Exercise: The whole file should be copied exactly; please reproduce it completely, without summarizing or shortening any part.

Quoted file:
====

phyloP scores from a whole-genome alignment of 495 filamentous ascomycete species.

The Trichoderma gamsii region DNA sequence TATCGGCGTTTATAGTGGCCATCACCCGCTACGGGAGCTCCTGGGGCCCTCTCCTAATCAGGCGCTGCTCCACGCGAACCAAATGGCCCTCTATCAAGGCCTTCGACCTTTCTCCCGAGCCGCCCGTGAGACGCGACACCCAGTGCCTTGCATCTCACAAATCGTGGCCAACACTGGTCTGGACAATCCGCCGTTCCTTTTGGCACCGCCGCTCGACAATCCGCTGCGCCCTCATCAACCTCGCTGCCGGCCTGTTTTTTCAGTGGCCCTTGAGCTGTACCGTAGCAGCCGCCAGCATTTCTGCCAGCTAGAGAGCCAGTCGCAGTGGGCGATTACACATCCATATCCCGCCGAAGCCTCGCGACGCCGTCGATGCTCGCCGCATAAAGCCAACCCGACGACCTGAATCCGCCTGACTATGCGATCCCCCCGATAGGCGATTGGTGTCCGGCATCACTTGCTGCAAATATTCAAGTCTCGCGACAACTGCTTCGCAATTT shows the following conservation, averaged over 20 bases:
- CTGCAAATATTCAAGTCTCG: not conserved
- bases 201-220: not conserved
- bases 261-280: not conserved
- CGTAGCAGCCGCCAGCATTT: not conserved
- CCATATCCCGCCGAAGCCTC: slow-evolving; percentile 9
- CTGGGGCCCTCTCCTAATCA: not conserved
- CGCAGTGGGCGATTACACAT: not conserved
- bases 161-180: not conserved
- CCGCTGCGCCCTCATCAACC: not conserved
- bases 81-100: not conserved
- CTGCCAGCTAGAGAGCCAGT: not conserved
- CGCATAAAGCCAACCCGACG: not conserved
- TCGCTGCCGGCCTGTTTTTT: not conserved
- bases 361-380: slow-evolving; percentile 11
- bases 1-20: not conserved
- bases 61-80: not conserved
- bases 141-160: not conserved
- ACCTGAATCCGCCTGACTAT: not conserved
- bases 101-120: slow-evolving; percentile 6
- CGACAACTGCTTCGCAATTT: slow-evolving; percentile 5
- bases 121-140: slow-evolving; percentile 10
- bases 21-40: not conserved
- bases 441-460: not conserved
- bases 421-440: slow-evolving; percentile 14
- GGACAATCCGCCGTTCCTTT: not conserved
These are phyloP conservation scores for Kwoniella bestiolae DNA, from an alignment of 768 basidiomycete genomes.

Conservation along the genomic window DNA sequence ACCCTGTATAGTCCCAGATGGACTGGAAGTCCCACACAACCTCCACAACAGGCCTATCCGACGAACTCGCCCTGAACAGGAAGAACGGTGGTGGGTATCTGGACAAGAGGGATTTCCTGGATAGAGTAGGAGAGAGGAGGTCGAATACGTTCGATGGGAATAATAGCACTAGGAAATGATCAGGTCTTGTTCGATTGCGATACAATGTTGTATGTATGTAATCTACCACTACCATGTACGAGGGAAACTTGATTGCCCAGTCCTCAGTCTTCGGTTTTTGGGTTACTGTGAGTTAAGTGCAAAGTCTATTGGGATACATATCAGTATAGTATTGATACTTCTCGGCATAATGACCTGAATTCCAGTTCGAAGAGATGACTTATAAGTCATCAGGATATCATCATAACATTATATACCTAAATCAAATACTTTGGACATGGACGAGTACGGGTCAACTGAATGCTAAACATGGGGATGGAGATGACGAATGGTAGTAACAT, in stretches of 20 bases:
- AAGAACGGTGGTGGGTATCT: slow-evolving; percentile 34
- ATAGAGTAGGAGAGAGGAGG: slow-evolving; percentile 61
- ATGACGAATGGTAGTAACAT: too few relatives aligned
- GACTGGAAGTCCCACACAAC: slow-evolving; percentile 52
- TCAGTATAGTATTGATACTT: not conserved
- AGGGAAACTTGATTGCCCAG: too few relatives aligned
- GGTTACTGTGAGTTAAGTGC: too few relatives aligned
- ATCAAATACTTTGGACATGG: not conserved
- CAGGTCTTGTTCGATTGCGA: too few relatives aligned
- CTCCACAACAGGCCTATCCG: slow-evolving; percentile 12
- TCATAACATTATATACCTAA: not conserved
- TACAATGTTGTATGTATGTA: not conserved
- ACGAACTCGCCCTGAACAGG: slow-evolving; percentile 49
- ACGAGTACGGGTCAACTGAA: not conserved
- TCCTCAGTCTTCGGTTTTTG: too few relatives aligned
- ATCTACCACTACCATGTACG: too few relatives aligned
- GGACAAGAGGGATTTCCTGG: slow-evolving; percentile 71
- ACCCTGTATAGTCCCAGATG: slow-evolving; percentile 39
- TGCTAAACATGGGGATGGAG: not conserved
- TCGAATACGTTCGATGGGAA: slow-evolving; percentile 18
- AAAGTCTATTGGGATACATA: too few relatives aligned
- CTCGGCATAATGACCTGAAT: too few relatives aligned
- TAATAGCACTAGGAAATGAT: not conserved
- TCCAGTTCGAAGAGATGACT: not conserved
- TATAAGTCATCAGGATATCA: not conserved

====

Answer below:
phyloP scores from a whole-genome alignment of 495 filamentous ascomycete species.

The Trichoderma gamsii region DNA sequence TATCGGCGTTTATAGTGGCCATCACCCGCTACGGGAGCTCCTGGGGCCCTCTCCTAATCAGGCGCTGCTCCACGCGAACCAAATGGCCCTCTATCAAGGCCTTCGACCTTTCTCCCGAGCCGCCCGTGAGACGCGACACCCAGTGCCTTGCATCTCACAAATCGTGGCCAACACTGGTCTGGACAATCCGCCGTTCCTTTTGGCACCGCCGCTCGACAATCCGCTGCGCCCTCATCAACCTCGCTGCCGGCCTGTTTTTTCAGTGGCCCTTGAGCTGTACCGTAGCAGCCGCCAGCATTTCTGCCAGCTAGAGAGCCAGTCGCAGTGGGCGATTACACATCCATATCCCGCCGAAGCCTCGCGACGCCGTCGATGCTCGCCGCATAAAGCCAACCCGACGACCTGAATCCGCCTGACTATGCGATCCCCCCGATAGGCGATTGGTGTCCGGCATCACTTGCTGCAAATATTCAAGTCTCGCGACAACTGCTTCGCAATTT shows the following conservation, averaged over 20 bases:
- CTGCAAATATTCAAGTCTCG: not conserved
- bases 201-220: not conserved
- bases 261-280: not conserved
- CGTAGCAGCCGCCAGCATTT: not conserved
- CCATATCCCGCCGAAGCCTC: slow-evolving; percentile 9
- CTGGGGCCCTCTCCTAATCA: not conserved
- CGCAGTGGGCGATTACACAT: not conserved
- bases 161-180: not conserved
- CCGCTGCGCCCTCATCAACC: not conserved
- bases 81-100: not conserved
- CTGCCAGCTAGAGAGCCAGT: not conserved
- CGCATAAAGCCAACCCGACG: not conserved
- TCGCTGCCGGCCTGTTTTTT: not conserved
- bases 361-380: slow-evolving; percentile 11
- bases 1-20: not conserved
- bases 61-80: not conserved
- bases 141-160: not conserved
- ACCTGAATCCGCCTGACTAT: not conserved
- bases 101-120: slow-evolving; percentile 6
- CGACAACTGCTTCGCAATTT: slow-evolving; percentile 5
- bases 121-140: slow-evolving; percentile 10
- bases 21-40: not conserved
- bases 441-460: not conserved
- bases 421-440: slow-evolving; percentile 14
- GGACAATCCGCCGTTCCTTT: not conserved
These are phyloP conservation scores for Kwoniella bestiolae DNA, from an alignment of 768 basidiomycete genomes.

Conservation along the genomic window DNA sequence ACCCTGTATAGTCCCAGATGGACTGGAAGTCCCACACAACCTCCACAACAGGCCTATCCGACGAACTCGCCCTGAACAGGAAGAACGGTGGTGGGTATCTGGACAAGAGGGATTTCCTGGATAGAGTAGGAGAGAGGAGGTCGAATACGTTCGATGGGAATAATAGCACTAGGAAATGATCAGGTCTTGTTCGATTGCGATACAATGTTGTATGTATGTAATCTACCACTACCATGTACGAGGGAAACTTGATTGCCCAGTCCTCAGTCTTCGGTTTTTGGGTTACTGTGAGTTAAGTGCAAAGTCTATTGGGATACATATCAGTATAGTATTGATACTTCTCGGCATAATGACCTGAATTCCAGTTCGAAGAGATGACTTATAAGTCATCAGGATATCATCATAACATTATATACCTAAATCAAATACTTTGGACATGGACGAGTACGGGTCAACTGAATGCTAAACATGGGGATGGAGATGACGAATGGTAGTAACAT, in stretches of 20 bases:
- AAGAACGGTGGTGGGTATCT: slow-evolving; percentile 34
- ATAGAGTAGGAGAGAGGAGG: slow-evolving; percentile 61
- ATGACGAATGGTAGTAACAT: too few relatives aligned
- GACTGGAAGTCCCACACAAC: slow-evolving; percentile 52
- TCAGTATAGTATTGATACTT: not conserved
- AGGGAAACTTGATTGCCCAG: too few relatives aligned
- GGTTACTGTGAGTTAAGTGC: too few relatives aligned
- ATCAAATACTTTGGACATGG: not conserved
- CAGGTCTTGTTCGATTGCGA: too few relatives aligned
- CTCCACAACAGGCCTATCCG: slow-evolving; percentile 12
- TCATAACATTATATACCTAA: not conserved
- TACAATGTTGTATGTATGTA: not conserved
- ACGAACTCGCCCTGAACAGG: slow-evolving; percentile 49
- ACGAGTACGGGTCAACTGAA: not conserved
- TCCTCAGTCTTCGGTTTTTG: too few relatives aligned
- ATCTACCACTACCATGTACG: too few relatives aligned
- GGACAAGAGGGATTTCCTGG: slow-evolving; percentile 71
- ACCCTGTATAGTCCCAGATG: slow-evolving; percentile 39
- TGCTAAACATGGGGATGGAG: not conserved
- TCGAATACGTTCGATGGGAA: slow-evolving; percentile 18
- AAAGTCTATTGGGATACATA: too few relatives aligned
- CTCGGCATAATGACCTGAAT: too few relatives aligned
- TAATAGCACTAGGAAATGAT: not conserved
- TCCAGTTCGAAGAGATGACT: not conserved
- TATAAGTCATCAGGATATCA: not conserved